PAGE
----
How dare Twitter try to make money!

'Promoted tweets' are not spam in any meaningful sense of the word

This one's for Twitter users; the rest of you may move about the cabin unless you're curious.

Twitter today announced that it will soon begin introducing "promoted tweets" - advertising messages, basically -- into user timelines (their catch-all tweet stream) and based on the reaction in some circles you might think that Twitter had literally unleashed a pack of spammers on its user base.

You might think that because some pundits and their followers literally accused Twitter of unleashing a pack of spammers on its user base.

Nothing could be further from the truth.

The only companies and organizations that will be allowed to send us "promoted tweets" are those whose Twitter accounts we have already freely chosen to follow and who have in turn been chosen by Twitter to enjoy the privilege of paying Twitter to do so.

Keep in mind that these companies and organizations that we've chosen to follow are already allowed to send us tweets whenever they please and that those tweets, as often as not, are already advertising in tweet's clothing. Some 330,000 Twitter users follow @cocacola, for example; I'm not one of them, but to each his own.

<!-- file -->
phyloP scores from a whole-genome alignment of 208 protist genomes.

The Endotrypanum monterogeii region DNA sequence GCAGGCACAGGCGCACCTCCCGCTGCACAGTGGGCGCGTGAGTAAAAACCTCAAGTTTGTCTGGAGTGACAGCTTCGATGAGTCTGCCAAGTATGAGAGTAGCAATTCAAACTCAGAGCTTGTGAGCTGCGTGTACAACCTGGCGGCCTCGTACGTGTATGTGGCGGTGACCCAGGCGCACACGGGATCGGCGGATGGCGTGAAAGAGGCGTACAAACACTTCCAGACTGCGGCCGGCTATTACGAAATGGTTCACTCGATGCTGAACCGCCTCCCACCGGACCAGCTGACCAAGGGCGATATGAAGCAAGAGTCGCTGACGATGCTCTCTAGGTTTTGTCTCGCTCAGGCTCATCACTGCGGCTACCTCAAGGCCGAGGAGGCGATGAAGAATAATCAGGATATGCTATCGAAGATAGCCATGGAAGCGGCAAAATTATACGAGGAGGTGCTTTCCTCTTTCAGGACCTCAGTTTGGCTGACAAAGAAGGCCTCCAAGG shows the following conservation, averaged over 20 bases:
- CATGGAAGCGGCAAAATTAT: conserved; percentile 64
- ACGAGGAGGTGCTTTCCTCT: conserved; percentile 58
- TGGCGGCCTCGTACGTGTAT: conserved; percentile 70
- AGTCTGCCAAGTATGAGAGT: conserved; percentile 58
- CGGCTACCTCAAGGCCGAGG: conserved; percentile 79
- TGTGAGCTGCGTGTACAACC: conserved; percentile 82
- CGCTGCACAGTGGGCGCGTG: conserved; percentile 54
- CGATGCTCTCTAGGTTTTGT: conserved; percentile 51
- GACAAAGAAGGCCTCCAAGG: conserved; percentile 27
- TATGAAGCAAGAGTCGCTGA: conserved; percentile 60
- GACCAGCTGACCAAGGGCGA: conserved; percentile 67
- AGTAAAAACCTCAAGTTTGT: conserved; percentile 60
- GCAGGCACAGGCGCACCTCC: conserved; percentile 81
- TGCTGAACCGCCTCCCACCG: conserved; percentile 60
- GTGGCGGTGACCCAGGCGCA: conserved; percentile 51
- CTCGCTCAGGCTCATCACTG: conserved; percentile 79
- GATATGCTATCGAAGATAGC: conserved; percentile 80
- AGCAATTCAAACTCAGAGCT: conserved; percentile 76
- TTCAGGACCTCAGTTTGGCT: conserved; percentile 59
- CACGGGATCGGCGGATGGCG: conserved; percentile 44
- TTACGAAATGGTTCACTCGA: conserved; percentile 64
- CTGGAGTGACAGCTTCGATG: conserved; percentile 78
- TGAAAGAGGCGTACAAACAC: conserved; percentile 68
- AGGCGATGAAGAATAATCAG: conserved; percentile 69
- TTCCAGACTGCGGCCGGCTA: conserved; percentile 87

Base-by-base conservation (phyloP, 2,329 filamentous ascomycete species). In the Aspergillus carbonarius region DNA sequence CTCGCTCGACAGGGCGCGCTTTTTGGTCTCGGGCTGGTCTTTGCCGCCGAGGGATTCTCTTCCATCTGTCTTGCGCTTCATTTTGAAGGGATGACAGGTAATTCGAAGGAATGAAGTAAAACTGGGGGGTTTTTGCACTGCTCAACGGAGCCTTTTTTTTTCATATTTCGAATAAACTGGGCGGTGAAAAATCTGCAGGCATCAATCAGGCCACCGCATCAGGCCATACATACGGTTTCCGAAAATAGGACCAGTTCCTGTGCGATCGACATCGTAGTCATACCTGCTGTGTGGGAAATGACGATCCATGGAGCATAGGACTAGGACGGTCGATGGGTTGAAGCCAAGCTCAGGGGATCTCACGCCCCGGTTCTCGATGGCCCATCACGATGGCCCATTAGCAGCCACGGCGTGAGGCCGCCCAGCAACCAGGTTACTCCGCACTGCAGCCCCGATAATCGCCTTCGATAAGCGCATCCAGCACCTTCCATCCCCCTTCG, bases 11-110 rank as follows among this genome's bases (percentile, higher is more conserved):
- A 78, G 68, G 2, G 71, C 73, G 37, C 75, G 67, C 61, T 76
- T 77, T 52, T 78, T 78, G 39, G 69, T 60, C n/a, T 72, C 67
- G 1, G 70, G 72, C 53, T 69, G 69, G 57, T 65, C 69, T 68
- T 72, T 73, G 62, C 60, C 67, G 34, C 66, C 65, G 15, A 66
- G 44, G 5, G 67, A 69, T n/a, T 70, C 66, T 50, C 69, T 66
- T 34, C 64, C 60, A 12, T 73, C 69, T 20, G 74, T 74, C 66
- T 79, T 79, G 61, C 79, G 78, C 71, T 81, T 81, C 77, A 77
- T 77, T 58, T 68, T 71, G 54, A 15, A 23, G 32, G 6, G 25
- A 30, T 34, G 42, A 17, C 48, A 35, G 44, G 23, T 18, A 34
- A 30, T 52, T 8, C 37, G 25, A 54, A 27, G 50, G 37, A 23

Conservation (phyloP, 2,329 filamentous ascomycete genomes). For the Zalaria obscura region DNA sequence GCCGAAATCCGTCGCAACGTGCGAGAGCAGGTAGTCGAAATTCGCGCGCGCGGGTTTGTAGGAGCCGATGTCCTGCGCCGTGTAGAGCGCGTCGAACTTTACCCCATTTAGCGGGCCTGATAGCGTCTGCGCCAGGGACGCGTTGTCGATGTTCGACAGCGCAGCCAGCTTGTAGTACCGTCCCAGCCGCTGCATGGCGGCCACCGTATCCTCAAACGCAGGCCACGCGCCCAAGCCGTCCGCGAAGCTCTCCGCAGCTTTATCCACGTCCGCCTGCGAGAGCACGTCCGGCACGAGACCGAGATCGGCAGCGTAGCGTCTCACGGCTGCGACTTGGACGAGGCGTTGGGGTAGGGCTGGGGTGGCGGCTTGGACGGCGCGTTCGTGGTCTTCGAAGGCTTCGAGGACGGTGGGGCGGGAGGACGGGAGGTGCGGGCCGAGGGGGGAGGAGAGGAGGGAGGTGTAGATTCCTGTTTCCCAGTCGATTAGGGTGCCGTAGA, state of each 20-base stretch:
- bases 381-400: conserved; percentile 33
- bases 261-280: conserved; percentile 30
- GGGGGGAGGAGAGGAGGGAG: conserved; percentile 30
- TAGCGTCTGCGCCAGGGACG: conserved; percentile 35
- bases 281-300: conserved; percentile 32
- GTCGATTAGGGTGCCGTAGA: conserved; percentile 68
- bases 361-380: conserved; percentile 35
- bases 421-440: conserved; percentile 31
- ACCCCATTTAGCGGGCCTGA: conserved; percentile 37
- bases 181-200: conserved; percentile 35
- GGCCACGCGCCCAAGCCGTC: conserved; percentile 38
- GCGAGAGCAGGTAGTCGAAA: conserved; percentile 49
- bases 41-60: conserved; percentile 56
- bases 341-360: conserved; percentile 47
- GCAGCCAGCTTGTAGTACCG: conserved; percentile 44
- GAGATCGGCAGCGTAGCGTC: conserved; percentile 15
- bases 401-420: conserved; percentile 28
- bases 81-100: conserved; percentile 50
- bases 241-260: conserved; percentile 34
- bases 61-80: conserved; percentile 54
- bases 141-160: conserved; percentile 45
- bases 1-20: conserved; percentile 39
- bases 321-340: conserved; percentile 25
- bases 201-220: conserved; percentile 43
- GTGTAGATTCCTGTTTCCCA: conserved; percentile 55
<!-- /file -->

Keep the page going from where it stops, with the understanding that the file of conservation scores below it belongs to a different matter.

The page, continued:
The only difference with "promoted tweets" (near as I can ascertain) is that the advertisers -- let's call them that for the sake of clarity -- are paying Twitter to ensure that their tweets (advertising messages) are at or near the top of our timelines when we first log on to Twitter. At that point they will drift away in the tweet stream (or, if yours is as crowded as mine, disappear in the gushing torrent). If that disappearance doesn't happen fast enough, you'll be able to dismiss the promoted tweet with one click. And, if that still isn't enough to remove the stench of commerce from your timeline, you may unfollow the offending Twitter account, thus ensuring that you will not hear from its capitalist sponsor again.

Of course, you could have assured that previously by not having chosen to follow the commercial account in the first place.

So let's recap:

We have already expressed interest in the advertiser and given our explicit permission for it to send us tweets (even commercial ones) by following the advertiser's Twitter account. The advertising tweet is not bolted in place, but rather moves along like any other message. And, there are clear, easy remedies should you nonetheless remain displeased.

If only that's what spam was really like.

Twitter believes that "promoted tweets" will prove popular because many will carry time-sensitive bargains that users would miss out on if not for the fact that they were flagged for attention at log-in.

Yes, I understand that the safeguards Twitter has put in place for the launch of "promoted tweets" could disappear next week and our timelines could become littered with messages from brands we have not agreed to follow.

If that happens, we'll discuss this again.

Until then, Twitter needs to make a buck.

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